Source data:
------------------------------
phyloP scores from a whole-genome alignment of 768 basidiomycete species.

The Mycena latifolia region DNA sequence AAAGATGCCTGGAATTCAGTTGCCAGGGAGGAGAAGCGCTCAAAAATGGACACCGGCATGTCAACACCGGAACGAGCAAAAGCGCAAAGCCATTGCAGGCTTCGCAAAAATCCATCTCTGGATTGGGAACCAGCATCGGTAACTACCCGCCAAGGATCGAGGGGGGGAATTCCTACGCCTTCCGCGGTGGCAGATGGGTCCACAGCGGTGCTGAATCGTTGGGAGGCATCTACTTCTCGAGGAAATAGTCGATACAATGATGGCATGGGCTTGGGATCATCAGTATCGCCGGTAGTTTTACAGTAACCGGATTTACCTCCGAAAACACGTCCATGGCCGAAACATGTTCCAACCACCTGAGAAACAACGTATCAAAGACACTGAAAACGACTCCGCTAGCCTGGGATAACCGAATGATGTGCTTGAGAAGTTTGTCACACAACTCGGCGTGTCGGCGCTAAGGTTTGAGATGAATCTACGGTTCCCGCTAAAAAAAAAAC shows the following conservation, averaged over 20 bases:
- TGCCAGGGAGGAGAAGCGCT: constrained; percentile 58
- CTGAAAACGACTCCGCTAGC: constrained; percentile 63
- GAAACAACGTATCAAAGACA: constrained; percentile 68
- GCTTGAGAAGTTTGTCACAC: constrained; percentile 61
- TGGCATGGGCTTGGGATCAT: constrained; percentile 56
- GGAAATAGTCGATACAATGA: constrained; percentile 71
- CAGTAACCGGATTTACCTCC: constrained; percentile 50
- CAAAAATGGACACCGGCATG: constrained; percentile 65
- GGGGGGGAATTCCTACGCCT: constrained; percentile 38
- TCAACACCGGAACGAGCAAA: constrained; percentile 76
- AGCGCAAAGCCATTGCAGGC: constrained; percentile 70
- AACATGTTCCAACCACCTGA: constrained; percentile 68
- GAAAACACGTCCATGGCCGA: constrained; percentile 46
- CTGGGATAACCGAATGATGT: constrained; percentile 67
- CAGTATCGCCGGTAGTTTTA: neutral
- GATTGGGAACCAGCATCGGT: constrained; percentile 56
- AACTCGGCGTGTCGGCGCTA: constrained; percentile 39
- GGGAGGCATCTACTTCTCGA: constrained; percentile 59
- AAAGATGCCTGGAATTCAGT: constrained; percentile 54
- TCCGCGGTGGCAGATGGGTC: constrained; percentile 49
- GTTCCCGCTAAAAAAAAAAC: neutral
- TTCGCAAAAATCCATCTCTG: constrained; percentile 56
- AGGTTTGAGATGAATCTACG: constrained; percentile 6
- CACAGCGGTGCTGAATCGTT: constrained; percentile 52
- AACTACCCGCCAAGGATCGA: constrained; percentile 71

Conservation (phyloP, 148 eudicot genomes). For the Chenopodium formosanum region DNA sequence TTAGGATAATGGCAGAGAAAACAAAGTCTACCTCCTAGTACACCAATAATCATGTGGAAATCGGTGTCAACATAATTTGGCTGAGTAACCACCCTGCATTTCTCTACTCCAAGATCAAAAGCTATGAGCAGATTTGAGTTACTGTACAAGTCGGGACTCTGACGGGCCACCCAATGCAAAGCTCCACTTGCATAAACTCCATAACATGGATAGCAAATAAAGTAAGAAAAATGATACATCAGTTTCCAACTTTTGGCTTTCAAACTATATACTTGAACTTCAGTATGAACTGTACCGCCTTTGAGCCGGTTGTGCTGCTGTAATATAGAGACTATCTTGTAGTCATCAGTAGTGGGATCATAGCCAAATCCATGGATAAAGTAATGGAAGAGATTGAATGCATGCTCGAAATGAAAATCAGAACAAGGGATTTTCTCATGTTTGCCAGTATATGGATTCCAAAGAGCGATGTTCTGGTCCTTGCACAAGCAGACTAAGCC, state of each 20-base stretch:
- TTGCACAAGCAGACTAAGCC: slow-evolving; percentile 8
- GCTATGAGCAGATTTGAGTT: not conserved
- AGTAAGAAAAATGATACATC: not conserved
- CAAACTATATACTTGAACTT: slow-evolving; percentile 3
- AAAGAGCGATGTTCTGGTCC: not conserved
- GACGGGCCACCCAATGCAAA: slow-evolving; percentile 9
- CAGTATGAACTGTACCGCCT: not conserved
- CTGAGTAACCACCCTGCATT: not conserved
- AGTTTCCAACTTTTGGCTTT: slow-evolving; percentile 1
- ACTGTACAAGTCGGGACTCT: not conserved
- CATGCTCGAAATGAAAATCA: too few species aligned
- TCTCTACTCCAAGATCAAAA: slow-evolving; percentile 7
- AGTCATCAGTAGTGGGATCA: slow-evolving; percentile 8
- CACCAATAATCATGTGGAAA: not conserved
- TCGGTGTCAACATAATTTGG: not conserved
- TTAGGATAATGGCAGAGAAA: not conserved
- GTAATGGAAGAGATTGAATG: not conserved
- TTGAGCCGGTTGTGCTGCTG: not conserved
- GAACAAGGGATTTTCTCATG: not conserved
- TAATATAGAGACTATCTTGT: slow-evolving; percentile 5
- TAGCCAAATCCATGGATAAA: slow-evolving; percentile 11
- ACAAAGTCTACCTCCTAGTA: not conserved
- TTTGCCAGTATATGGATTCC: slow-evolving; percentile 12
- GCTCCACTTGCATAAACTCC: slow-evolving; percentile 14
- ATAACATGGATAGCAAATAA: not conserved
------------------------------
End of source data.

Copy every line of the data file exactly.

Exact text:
phyloP scores from a whole-genome alignment of 768 basidiomycete species.

The Mycena latifolia region DNA sequence AAAGATGCCTGGAATTCAGTTGCCAGGGAGGAGAAGCGCTCAAAAATGGACACCGGCATGTCAACACCGGAACGAGCAAAAGCGCAAAGCCATTGCAGGCTTCGCAAAAATCCATCTCTGGATTGGGAACCAGCATCGGTAACTACCCGCCAAGGATCGAGGGGGGGAATTCCTACGCCTTCCGCGGTGGCAGATGGGTCCACAGCGGTGCTGAATCGTTGGGAGGCATCTACTTCTCGAGGAAATAGTCGATACAATGATGGCATGGGCTTGGGATCATCAGTATCGCCGGTAGTTTTACAGTAACCGGATTTACCTCCGAAAACACGTCCATGGCCGAAACATGTTCCAACCACCTGAGAAACAACGTATCAAAGACACTGAAAACGACTCCGCTAGCCTGGGATAACCGAATGATGTGCTTGAGAAGTTTGTCACACAACTCGGCGTGTCGGCGCTAAGGTTTGAGATGAATCTACGGTTCCCGCTAAAAAAAAAAC shows the following conservation, averaged over 20 bases:
- TGCCAGGGAGGAGAAGCGCT: constrained; percentile 58
- CTGAAAACGACTCCGCTAGC: constrained; percentile 63
- GAAACAACGTATCAAAGACA: constrained; percentile 68
- GCTTGAGAAGTTTGTCACAC: constrained; percentile 61
- TGGCATGGGCTTGGGATCAT: constrained; percentile 56
- GGAAATAGTCGATACAATGA: constrained; percentile 71
- CAGTAACCGGATTTACCTCC: constrained; percentile 50
- CAAAAATGGACACCGGCATG: constrained; percentile 65
- GGGGGGGAATTCCTACGCCT: constrained; percentile 38
- TCAACACCGGAACGAGCAAA: constrained; percentile 76
- AGCGCAAAGCCATTGCAGGC: constrained; percentile 70
- AACATGTTCCAACCACCTGA: constrained; percentile 68
- GAAAACACGTCCATGGCCGA: constrained; percentile 46
- CTGGGATAACCGAATGATGT: constrained; percentile 67
- CAGTATCGCCGGTAGTTTTA: neutral
- GATTGGGAACCAGCATCGGT: constrained; percentile 56
- AACTCGGCGTGTCGGCGCTA: constrained; percentile 39
- GGGAGGCATCTACTTCTCGA: constrained; percentile 59
- AAAGATGCCTGGAATTCAGT: constrained; percentile 54
- TCCGCGGTGGCAGATGGGTC: constrained; percentile 49
- GTTCCCGCTAAAAAAAAAAC: neutral
- TTCGCAAAAATCCATCTCTG: constrained; percentile 56
- AGGTTTGAGATGAATCTACG: constrained; percentile 6
- CACAGCGGTGCTGAATCGTT: constrained; percentile 52
- AACTACCCGCCAAGGATCGA: constrained; percentile 71

Conservation (phyloP, 148 eudicot genomes). For the Chenopodium formosanum region DNA sequence TTAGGATAATGGCAGAGAAAACAAAGTCTACCTCCTAGTACACCAATAATCATGTGGAAATCGGTGTCAACATAATTTGGCTGAGTAACCACCCTGCATTTCTCTACTCCAAGATCAAAAGCTATGAGCAGATTTGAGTTACTGTACAAGTCGGGACTCTGACGGGCCACCCAATGCAAAGCTCCACTTGCATAAACTCCATAACATGGATAGCAAATAAAGTAAGAAAAATGATACATCAGTTTCCAACTTTTGGCTTTCAAACTATATACTTGAACTTCAGTATGAACTGTACCGCCTTTGAGCCGGTTGTGCTGCTGTAATATAGAGACTATCTTGTAGTCATCAGTAGTGGGATCATAGCCAAATCCATGGATAAAGTAATGGAAGAGATTGAATGCATGCTCGAAATGAAAATCAGAACAAGGGATTTTCTCATGTTTGCCAGTATATGGATTCCAAAGAGCGATGTTCTGGTCCTTGCACAAGCAGACTAAGCC, state of each 20-base stretch:
- TTGCACAAGCAGACTAAGCC: slow-evolving; percentile 8
- GCTATGAGCAGATTTGAGTT: not conserved
- AGTAAGAAAAATGATACATC: not conserved
- CAAACTATATACTTGAACTT: slow-evolving; percentile 3
- AAAGAGCGATGTTCTGGTCC: not conserved
- GACGGGCCACCCAATGCAAA: slow-evolving; percentile 9
- CAGTATGAACTGTACCGCCT: not conserved
- CTGAGTAACCACCCTGCATT: not conserved
- AGTTTCCAACTTTTGGCTTT: slow-evolving; percentile 1
- ACTGTACAAGTCGGGACTCT: not conserved
- CATGCTCGAAATGAAAATCA: too few species aligned
- TCTCTACTCCAAGATCAAAA: slow-evolving; percentile 7
- AGTCATCAGTAGTGGGATCA: slow-evolving; percentile 8
- CACCAATAATCATGTGGAAA: not conserved
- TCGGTGTCAACATAATTTGG: not conserved
- TTAGGATAATGGCAGAGAAA: not conserved
- GTAATGGAAGAGATTGAATG: not conserved
- TTGAGCCGGTTGTGCTGCTG: not conserved
- GAACAAGGGATTTTCTCATG: not conserved
- TAATATAGAGACTATCTTGT: slow-evolving; percentile 5
- TAGCCAAATCCATGGATAAA: slow-evolving; percentile 11
- ACAAAGTCTACCTCCTAGTA: not conserved
- TTTGCCAGTATATGGATTCC: slow-evolving; percentile 12
- GCTCCACTTGCATAAACTCC: slow-evolving; percentile 14
- ATAACATGGATAGCAAATAA: not conserved